The right to join with fellow citizens in protest or peaceful assembly is critical to a functioning democracy. But it is also unfortunately true that governments and police can violate this right – through the use of mass arrests, illegal use of force, criminalization of protest, and other means intended to thwart free public expression.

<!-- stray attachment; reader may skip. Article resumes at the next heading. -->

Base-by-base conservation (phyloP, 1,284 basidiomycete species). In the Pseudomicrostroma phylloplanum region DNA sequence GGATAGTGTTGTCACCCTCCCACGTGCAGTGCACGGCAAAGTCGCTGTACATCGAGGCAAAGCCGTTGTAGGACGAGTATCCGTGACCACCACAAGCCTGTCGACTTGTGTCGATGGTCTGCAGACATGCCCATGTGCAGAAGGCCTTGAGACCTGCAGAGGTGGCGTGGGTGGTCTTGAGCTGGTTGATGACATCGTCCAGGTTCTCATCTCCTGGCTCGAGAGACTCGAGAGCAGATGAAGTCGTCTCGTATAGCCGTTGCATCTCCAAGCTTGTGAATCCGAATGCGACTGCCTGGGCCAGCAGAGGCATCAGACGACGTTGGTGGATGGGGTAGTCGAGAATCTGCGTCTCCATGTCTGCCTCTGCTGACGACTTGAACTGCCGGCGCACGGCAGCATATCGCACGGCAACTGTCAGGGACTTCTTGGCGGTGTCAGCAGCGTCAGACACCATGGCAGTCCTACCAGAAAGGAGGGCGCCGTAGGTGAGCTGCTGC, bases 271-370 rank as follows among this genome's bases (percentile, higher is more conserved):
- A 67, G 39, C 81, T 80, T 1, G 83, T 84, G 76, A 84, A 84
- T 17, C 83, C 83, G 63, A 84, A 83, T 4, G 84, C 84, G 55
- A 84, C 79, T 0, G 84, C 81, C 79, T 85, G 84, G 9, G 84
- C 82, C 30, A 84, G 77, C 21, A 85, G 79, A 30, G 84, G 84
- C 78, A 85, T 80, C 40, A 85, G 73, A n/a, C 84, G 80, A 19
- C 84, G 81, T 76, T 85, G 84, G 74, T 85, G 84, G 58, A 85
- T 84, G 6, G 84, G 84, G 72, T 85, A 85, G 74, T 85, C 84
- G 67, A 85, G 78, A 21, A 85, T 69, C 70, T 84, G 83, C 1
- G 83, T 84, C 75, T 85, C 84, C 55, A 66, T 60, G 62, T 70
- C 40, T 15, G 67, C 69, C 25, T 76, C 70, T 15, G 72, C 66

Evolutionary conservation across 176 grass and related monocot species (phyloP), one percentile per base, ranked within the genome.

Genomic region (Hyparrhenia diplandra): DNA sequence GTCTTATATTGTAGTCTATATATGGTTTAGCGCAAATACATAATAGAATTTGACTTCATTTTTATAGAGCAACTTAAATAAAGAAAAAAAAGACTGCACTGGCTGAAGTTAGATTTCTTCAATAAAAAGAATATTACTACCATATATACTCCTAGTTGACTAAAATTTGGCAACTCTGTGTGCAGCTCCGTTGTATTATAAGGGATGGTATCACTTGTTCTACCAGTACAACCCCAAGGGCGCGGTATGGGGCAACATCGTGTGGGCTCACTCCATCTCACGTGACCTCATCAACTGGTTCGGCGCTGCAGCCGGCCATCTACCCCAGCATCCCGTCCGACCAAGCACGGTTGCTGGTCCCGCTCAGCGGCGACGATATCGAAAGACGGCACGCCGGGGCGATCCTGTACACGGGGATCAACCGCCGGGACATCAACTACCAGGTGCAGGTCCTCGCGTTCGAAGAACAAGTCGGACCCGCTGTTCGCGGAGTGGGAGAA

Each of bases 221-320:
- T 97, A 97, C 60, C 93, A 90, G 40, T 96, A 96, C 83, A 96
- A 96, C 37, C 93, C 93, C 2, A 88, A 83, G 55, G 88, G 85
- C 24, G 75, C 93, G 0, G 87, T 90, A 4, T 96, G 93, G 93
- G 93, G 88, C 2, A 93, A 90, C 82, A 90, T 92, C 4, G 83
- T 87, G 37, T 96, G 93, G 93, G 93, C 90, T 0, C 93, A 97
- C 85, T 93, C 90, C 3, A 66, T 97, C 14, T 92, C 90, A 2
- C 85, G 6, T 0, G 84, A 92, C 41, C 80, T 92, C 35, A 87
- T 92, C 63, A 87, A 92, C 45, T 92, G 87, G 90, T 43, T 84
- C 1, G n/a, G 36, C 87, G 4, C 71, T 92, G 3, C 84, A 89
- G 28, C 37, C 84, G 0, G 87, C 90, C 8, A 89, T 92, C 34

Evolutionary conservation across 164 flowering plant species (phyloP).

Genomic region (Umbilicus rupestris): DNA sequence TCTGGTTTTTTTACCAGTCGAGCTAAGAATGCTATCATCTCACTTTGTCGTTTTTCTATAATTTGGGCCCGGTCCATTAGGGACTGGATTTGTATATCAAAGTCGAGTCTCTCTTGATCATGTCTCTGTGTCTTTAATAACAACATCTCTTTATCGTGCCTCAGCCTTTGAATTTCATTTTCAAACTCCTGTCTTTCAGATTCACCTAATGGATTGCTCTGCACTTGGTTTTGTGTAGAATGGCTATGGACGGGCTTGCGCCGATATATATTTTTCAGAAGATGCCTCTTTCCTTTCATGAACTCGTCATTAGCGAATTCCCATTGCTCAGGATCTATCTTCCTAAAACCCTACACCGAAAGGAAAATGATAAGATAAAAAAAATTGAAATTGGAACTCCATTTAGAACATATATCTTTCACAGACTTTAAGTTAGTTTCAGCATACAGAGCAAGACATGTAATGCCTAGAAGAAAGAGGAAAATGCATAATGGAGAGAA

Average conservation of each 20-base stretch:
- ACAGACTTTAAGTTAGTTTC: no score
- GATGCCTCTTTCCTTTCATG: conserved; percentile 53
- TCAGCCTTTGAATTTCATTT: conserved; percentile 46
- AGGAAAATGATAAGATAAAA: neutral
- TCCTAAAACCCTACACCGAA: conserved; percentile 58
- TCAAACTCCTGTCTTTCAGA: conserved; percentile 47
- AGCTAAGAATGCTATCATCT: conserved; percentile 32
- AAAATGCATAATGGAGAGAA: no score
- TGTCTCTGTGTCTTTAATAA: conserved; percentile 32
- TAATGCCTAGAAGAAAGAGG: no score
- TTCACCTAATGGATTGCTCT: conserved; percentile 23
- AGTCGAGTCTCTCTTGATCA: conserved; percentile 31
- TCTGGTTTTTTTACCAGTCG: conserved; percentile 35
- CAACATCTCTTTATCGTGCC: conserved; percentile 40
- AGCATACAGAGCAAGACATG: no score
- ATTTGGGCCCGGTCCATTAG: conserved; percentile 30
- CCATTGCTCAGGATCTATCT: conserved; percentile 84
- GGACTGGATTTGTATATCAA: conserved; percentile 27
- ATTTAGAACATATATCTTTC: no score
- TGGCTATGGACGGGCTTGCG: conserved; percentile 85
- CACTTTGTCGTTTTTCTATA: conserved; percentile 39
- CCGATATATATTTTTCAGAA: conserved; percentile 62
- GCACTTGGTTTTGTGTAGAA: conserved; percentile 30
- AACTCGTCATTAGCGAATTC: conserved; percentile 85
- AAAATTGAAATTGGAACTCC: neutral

Generally, all types of expression are constitutionally protected in traditional "public forums" such as streets, sidewalks, and parks. In addition, you may have a right to speak in other public locations that the government has opened up for unrestricted public speech, such as plazas in front of government buildings. certain types of events require permits. For example, a march or parade that does not stay on the sidewalk, and other events that require blocking traffic or street closure, a large rally requiring the use of sound amplifying devices or at certain designated parks or plazas. Many permit procedures require that the application be filed several weeks in advance of the event. However, the First Amendment prohibits such an advance notice requirement from being used to prevent protests in response to recent news events.